It is often said disability does not mean inability but in reality, the prospects of the disabled to develop capacity is restricted by sparse access to opportunities and resources. This has inspired Tech Era, an award-winning social enterprise that empowers persons with disabilities (PWDs), to partner with Dextra (a Canadian social enterprise and engineering company) and Ashesi D-Lab to launch the Assistive Technology Makerspace.
The Assistive Technology Makerspace is dedicated to building the capacity and skills of young African leaders to develop affordable and accessible assistive technology for PWDs in Ghana. This will be done by employing 3D technology, programming, electronics and design thinking methods. The event for the official launch was held at the British Council, Ghana on Friday, 9th August, 2019.
The launch received many guests from the disability community, corporate Ghana, non-governmental organizations, investors, teachers, college students, volunteers, among many others. Among the guests in include celebrated software engineer and co-founder of logiciel, Farida Bedwei, Mr. Nana Owusu Achau (MD, Kings Innovations), Mrs. Adelaide Asante (Director of Science, Technology & Innovation at the Ministry of Environment, Science, Technology & Innovation), Elizabeth Patterson (Founder of Girls Education Initiative), Dr. Mark Ankrah (CEO, CEM Ability Village) among many others.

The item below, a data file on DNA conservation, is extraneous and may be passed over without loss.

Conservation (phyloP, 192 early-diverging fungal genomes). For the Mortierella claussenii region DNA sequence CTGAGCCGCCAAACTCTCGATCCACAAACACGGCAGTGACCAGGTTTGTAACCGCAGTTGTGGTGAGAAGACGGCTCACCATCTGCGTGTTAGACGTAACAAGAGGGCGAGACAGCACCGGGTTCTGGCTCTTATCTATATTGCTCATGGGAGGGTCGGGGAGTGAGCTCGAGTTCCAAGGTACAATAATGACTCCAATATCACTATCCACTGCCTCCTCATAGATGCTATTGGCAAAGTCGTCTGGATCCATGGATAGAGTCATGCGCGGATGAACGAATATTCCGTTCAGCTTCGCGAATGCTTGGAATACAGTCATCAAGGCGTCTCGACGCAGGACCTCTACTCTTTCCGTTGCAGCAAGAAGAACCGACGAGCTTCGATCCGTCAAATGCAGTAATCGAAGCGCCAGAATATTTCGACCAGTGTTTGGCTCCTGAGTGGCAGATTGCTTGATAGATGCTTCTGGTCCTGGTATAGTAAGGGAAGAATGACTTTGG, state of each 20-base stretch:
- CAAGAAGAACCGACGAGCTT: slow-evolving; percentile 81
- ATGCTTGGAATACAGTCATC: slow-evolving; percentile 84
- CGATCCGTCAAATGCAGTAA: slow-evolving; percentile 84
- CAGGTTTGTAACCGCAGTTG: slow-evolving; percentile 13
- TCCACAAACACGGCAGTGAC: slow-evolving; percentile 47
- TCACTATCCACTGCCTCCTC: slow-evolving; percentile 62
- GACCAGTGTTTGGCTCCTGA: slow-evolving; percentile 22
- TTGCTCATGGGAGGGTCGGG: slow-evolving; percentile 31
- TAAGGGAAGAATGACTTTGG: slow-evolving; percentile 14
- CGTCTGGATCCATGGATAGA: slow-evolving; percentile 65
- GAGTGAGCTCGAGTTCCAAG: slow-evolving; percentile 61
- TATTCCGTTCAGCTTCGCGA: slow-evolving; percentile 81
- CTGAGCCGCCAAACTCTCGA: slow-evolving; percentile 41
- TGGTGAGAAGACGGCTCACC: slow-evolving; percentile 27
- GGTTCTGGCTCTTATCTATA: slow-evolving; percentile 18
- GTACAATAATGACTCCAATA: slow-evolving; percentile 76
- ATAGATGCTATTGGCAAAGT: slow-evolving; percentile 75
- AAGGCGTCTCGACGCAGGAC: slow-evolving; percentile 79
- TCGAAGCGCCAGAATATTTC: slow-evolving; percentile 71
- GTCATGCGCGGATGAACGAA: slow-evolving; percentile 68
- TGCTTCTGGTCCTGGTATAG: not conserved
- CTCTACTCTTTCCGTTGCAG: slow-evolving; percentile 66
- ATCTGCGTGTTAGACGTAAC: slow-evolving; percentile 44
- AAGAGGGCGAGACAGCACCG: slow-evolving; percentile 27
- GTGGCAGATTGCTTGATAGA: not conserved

Speaking at the launch, Derick Omari, CEO of Tech Era and Midia Shikh Hassan, CEO and Co-founder of Dextra both expressed their optimism about the prospects of this Makerspace and intend for the program to go a long way to transform the lives of individuals with disability in Ghana by empowering them to access quality education, employment opportunities and attain social inclusion.
Other prominent speakers including Farida Bedwei (Co-Founder of Logiciel), Nana Owusu-Achau (MD of Kings Innovations) and Mrs. Adelaide Asante (a representative of the Minister of Environment, Science, Technology and Innovation) all commended Tech Era for envisioning such a great initiative and encouraged organizations and the general public to invest their patronage in any ways relevant in order to promote the initiative of an inclusive society for all.
Fellows of the Assistive Technology Makerspace, who had acquired substantial training in 3D designing and modeling, programming, lean research methodology and basics in innovation and entrepreneurship over the space of 2 prior weeks, pitched and exhibited prototypes of assistive technologies they had developed.
These assistive technologies included 3D printed tactile braille geometry toolsets for visually impaired learners, smart braille keyboards, smart sticks, tactile maps, rotating toothbrushes for persons with cerebral palsy, grip devices and specialized calculators for persons with visual impairment.
Again, IXAM - a specially designed software application that enables visually impaired senior high school students to solve and practice past WASSCE questions in preparation towards their final examination, was demonstrated by a visually impaired individual.
By the end of the launch, the audience was sparked with the hope of a promising future for everyone; both sighted and unsighted, disabled and nondisabled.